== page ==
OnePlus took the wraps off of its latest “flagship killer” a couple of weeks ago, and the latest iteration continues to offer what we loved about the original, with some refinements and useful additions along the way, while also maintaining its biggest selling point, an unbeatable price tag. Before diving into the full review, we take a quick look at the unboxing, and give you our first impressions, about the OnePlus 2![related_videos title=”More OnePlus 2 videos” align=”center” type=”latest” videosnum=”4″]
While the packaging still features the signature red color that OnePlus uses, it is not quite as unique as the box was for the OnePlus One. Opening the top reveals the OnePlus 2 in all its glory, and what is nice to see is that the plastic cover that is around the phone marks out the position of the various buttons and ports around the display, such as the volume rocker, the power button, and the headphone jack, with the new additions to this phone being the alert slider and the fingerprint scanner up front, that is integrated into the home button below the display.
The box includes the different documentation that we usually see, such as the Quick Start guide, the user manual, and the warranty information. Another unique feature of the OnePlus 2 is the USB Type-C port, making it one of the first smartphones to adopt it, and in the box is the AC adapter and the cable that is compatible with this new standard. The flat cable is similar to what was seen with its predecessor, and helps keep things tangle free, with of course, the fact that the port is now different. You do only get the bare essentials in the box, but even that manages to be unique with the introduction of the reversible USB Type-C cable.
Taking the OnePlus 2 out of its plastic cover, the first thing you’ll notice is how substantial the phone feels in your hand. Even if it isn’t particularly heavy, the metal frame makes the device feel very solid, and not something you would generally expect from a smartphone available at its affordable price point. While retaining a lot of the design elements of the original, a few noticeable changes is the lowering of the camera optics on the back, as well as the inclusion of a home button up front, that houses the fingerprint sensor. On the left side is the new alert slider, that lets you silence the phone, or set it to allow only priority notifications, quickly and easily. On the other side is the volume rocker found above the power button, placed ideally to be within comfortable reach.
This review unit is of the sandstone black variety, but the back cover is now very easy to remove and doesn’t require any additional tools, making it very simple to switch out the back cover for the various other color and material options that OnePlus has available under its StyleSwap covers series. We got to get a look at the different cover options during our first hands-on with the device, which you can check out here.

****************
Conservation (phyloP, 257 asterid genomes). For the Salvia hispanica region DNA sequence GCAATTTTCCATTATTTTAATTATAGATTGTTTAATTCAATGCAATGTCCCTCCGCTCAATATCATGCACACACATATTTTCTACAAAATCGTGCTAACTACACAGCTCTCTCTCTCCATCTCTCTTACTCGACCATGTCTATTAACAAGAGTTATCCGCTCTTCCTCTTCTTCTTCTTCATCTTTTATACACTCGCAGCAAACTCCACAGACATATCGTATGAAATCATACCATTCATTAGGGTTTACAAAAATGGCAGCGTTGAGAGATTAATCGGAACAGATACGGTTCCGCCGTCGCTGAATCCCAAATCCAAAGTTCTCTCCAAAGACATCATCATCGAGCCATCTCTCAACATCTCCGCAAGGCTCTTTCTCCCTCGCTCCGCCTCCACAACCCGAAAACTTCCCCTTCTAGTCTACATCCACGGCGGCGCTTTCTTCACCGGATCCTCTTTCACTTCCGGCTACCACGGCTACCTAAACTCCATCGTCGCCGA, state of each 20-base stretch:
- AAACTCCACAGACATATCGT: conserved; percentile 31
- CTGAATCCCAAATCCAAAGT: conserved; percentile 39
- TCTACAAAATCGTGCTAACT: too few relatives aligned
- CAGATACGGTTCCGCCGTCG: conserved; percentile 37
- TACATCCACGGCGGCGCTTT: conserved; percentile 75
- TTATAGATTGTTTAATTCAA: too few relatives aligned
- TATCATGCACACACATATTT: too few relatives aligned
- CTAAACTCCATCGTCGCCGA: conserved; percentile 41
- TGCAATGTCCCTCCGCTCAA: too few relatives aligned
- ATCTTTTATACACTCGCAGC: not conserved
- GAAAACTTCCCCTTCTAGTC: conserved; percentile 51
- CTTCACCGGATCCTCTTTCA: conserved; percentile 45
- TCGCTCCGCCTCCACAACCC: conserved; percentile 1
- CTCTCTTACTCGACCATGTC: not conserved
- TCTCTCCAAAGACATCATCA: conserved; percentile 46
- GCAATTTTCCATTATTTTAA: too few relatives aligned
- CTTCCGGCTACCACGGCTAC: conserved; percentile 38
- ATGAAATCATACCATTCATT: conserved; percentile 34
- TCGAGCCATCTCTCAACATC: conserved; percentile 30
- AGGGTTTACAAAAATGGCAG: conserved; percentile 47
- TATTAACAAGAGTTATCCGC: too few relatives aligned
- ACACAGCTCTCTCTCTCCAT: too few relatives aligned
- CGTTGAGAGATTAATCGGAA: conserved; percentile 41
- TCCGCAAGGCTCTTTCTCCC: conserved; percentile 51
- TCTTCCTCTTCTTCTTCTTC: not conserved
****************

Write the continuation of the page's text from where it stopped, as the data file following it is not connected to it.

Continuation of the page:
Powering on the device gives you the first introduction to the latest version of the Oxygen OS, based on Android 5.1.1 Lollipop. Of course, the presence of the Oxygen OS is because of the falling out between OnePlus and CyanogenMod, and we will find out during the comprehensive review whether this OS version proves to be a worthy replacement. You may have noticed at the top right corner the presence of two SIM card icons, indicating that the OnePlus 2 comes with dual-SIM capabilities.
Jumping into the setup, it’s great to see the device allow you to pick and choose which features you want to use. You have the option to pick between hardware or software navigation buttons, with our choice being the former, allowing us to take advantage of the full real estate that this 5.5-inch display has to offer. You can also pick a choose between the various gestures you want activated, which the options available including double to wake, drawing an O to launch the camera, drawing a V to toggle the flashlight, and drawing two vertical lines to control your music.
Testing the gestures showed everything to work quickly and easily. The final choice available to users out of the box is with regards to the default keyboard, with the options including Swiftkey or the Google keyboard. You can also enable Shelf during this setup process, which is essentially two widgets, with one housing the most frequently used apps, and the other listing your favorite contacts.
So there you have it for this quick look at the unboxing of the OnePlus 2! Stay tuned with Android Authority for more great OnePlus 2 coverage, including the in-depth review, a camera shootout, and a few comparisons to see whether this latest “flagship killer” from OnePlus manages to stand up to its claim.